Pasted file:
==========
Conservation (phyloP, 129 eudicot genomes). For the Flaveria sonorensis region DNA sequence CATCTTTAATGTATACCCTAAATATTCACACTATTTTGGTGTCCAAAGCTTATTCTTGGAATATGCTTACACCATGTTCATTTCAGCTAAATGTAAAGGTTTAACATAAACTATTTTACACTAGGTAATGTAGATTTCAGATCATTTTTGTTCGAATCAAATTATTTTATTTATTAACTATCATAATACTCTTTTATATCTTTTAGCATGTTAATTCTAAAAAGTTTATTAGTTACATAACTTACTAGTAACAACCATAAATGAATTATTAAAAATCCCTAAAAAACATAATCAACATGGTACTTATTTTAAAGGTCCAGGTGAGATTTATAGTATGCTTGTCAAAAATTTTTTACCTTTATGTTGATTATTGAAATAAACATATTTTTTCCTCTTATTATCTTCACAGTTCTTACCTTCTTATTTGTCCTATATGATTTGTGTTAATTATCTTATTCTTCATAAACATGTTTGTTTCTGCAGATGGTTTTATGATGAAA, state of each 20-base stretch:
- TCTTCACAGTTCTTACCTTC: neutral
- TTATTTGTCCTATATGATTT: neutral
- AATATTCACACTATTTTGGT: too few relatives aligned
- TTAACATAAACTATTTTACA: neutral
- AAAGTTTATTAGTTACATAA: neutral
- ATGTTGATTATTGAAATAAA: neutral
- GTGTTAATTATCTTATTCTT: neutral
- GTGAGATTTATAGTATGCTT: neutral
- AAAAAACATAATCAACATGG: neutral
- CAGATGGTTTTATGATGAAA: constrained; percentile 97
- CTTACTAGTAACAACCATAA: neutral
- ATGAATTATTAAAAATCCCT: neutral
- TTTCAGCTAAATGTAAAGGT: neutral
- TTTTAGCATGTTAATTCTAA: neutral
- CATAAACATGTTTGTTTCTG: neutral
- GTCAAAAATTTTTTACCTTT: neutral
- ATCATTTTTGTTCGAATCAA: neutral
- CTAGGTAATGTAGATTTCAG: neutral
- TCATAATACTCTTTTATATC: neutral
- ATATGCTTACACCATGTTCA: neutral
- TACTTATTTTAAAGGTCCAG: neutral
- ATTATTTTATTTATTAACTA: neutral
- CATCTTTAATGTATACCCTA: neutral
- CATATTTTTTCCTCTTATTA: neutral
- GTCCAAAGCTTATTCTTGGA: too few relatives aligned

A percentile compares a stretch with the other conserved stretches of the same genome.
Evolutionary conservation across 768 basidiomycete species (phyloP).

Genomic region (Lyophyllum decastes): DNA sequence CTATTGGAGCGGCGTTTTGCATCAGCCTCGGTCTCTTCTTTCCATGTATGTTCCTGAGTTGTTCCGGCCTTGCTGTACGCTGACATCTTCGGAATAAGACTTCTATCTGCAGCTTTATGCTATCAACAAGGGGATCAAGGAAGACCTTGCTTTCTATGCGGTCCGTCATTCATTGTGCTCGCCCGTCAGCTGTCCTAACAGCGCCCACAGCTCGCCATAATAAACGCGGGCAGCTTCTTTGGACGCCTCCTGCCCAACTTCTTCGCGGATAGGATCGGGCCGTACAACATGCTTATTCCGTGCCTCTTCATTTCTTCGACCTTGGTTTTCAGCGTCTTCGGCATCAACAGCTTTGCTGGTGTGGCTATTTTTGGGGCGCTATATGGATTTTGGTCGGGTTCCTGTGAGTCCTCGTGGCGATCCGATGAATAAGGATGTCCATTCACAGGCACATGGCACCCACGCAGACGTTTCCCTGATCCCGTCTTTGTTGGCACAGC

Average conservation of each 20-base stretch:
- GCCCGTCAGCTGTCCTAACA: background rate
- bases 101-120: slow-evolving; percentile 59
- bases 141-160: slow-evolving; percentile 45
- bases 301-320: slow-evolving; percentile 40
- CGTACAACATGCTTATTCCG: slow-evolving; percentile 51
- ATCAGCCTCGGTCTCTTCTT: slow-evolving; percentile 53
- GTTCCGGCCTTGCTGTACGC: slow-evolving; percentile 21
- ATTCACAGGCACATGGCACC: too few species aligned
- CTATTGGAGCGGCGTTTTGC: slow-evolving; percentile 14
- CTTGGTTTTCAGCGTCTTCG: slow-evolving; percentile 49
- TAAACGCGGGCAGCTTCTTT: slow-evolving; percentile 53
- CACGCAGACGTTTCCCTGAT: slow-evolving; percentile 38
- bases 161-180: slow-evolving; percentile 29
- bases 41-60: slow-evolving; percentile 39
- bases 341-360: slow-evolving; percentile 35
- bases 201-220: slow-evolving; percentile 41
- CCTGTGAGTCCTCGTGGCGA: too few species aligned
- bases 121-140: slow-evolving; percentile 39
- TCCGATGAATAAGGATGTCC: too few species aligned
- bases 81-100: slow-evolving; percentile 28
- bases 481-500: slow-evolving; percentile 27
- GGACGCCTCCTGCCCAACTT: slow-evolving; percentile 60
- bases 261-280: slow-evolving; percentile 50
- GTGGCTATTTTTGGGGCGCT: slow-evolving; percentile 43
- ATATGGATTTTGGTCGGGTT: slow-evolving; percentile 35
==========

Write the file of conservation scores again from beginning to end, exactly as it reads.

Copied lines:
Conservation (phyloP, 129 eudicot genomes). For the Flaveria sonorensis region DNA sequence CATCTTTAATGTATACCCTAAATATTCACACTATTTTGGTGTCCAAAGCTTATTCTTGGAATATGCTTACACCATGTTCATTTCAGCTAAATGTAAAGGTTTAACATAAACTATTTTACACTAGGTAATGTAGATTTCAGATCATTTTTGTTCGAATCAAATTATTTTATTTATTAACTATCATAATACTCTTTTATATCTTTTAGCATGTTAATTCTAAAAAGTTTATTAGTTACATAACTTACTAGTAACAACCATAAATGAATTATTAAAAATCCCTAAAAAACATAATCAACATGGTACTTATTTTAAAGGTCCAGGTGAGATTTATAGTATGCTTGTCAAAAATTTTTTACCTTTATGTTGATTATTGAAATAAACATATTTTTTCCTCTTATTATCTTCACAGTTCTTACCTTCTTATTTGTCCTATATGATTTGTGTTAATTATCTTATTCTTCATAAACATGTTTGTTTCTGCAGATGGTTTTATGATGAAA, state of each 20-base stretch:
- TCTTCACAGTTCTTACCTTC: neutral
- TTATTTGTCCTATATGATTT: neutral
- AATATTCACACTATTTTGGT: too few relatives aligned
- TTAACATAAACTATTTTACA: neutral
- AAAGTTTATTAGTTACATAA: neutral
- ATGTTGATTATTGAAATAAA: neutral
- GTGTTAATTATCTTATTCTT: neutral
- GTGAGATTTATAGTATGCTT: neutral
- AAAAAACATAATCAACATGG: neutral
- CAGATGGTTTTATGATGAAA: constrained; percentile 97
- CTTACTAGTAACAACCATAA: neutral
- ATGAATTATTAAAAATCCCT: neutral
- TTTCAGCTAAATGTAAAGGT: neutral
- TTTTAGCATGTTAATTCTAA: neutral
- CATAAACATGTTTGTTTCTG: neutral
- GTCAAAAATTTTTTACCTTT: neutral
- ATCATTTTTGTTCGAATCAA: neutral
- CTAGGTAATGTAGATTTCAG: neutral
- TCATAATACTCTTTTATATC: neutral
- ATATGCTTACACCATGTTCA: neutral
- TACTTATTTTAAAGGTCCAG: neutral
- ATTATTTTATTTATTAACTA: neutral
- CATCTTTAATGTATACCCTA: neutral
- CATATTTTTTCCTCTTATTA: neutral
- GTCCAAAGCTTATTCTTGGA: too few relatives aligned

A percentile compares a stretch with the other conserved stretches of the same genome.
Evolutionary conservation across 768 basidiomycete species (phyloP).

Genomic region (Lyophyllum decastes): DNA sequence CTATTGGAGCGGCGTTTTGCATCAGCCTCGGTCTCTTCTTTCCATGTATGTTCCTGAGTTGTTCCGGCCTTGCTGTACGCTGACATCTTCGGAATAAGACTTCTATCTGCAGCTTTATGCTATCAACAAGGGGATCAAGGAAGACCTTGCTTTCTATGCGGTCCGTCATTCATTGTGCTCGCCCGTCAGCTGTCCTAACAGCGCCCACAGCTCGCCATAATAAACGCGGGCAGCTTCTTTGGACGCCTCCTGCCCAACTTCTTCGCGGATAGGATCGGGCCGTACAACATGCTTATTCCGTGCCTCTTCATTTCTTCGACCTTGGTTTTCAGCGTCTTCGGCATCAACAGCTTTGCTGGTGTGGCTATTTTTGGGGCGCTATATGGATTTTGGTCGGGTTCCTGTGAGTCCTCGTGGCGATCCGATGAATAAGGATGTCCATTCACAGGCACATGGCACCCACGCAGACGTTTCCCTGATCCCGTCTTTGTTGGCACAGC

Average conservation of each 20-base stretch:
- GCCCGTCAGCTGTCCTAACA: background rate
- bases 101-120: slow-evolving; percentile 59
- bases 141-160: slow-evolving; percentile 45
- bases 301-320: slow-evolving; percentile 40
- CGTACAACATGCTTATTCCG: slow-evolving; percentile 51
- ATCAGCCTCGGTCTCTTCTT: slow-evolving; percentile 53
- GTTCCGGCCTTGCTGTACGC: slow-evolving; percentile 21
- ATTCACAGGCACATGGCACC: too few species aligned
- CTATTGGAGCGGCGTTTTGC: slow-evolving; percentile 14
- CTTGGTTTTCAGCGTCTTCG: slow-evolving; percentile 49
- TAAACGCGGGCAGCTTCTTT: slow-evolving; percentile 53
- CACGCAGACGTTTCCCTGAT: slow-evolving; percentile 38
- bases 161-180: slow-evolving; percentile 29
- bases 41-60: slow-evolving; percentile 39
- bases 341-360: slow-evolving; percentile 35
- bases 201-220: slow-evolving; percentile 41
- CCTGTGAGTCCTCGTGGCGA: too few species aligned
- bases 121-140: slow-evolving; percentile 39
- TCCGATGAATAAGGATGTCC: too few species aligned
- bases 81-100: slow-evolving; percentile 28
- bases 481-500: slow-evolving; percentile 27
- GGACGCCTCCTGCCCAACTT: slow-evolving; percentile 60
- bases 261-280: slow-evolving; percentile 50
- GTGGCTATTTTTGGGGCGCT: slow-evolving; percentile 43
- ATATGGATTTTGGTCGGGTT: slow-evolving; percentile 35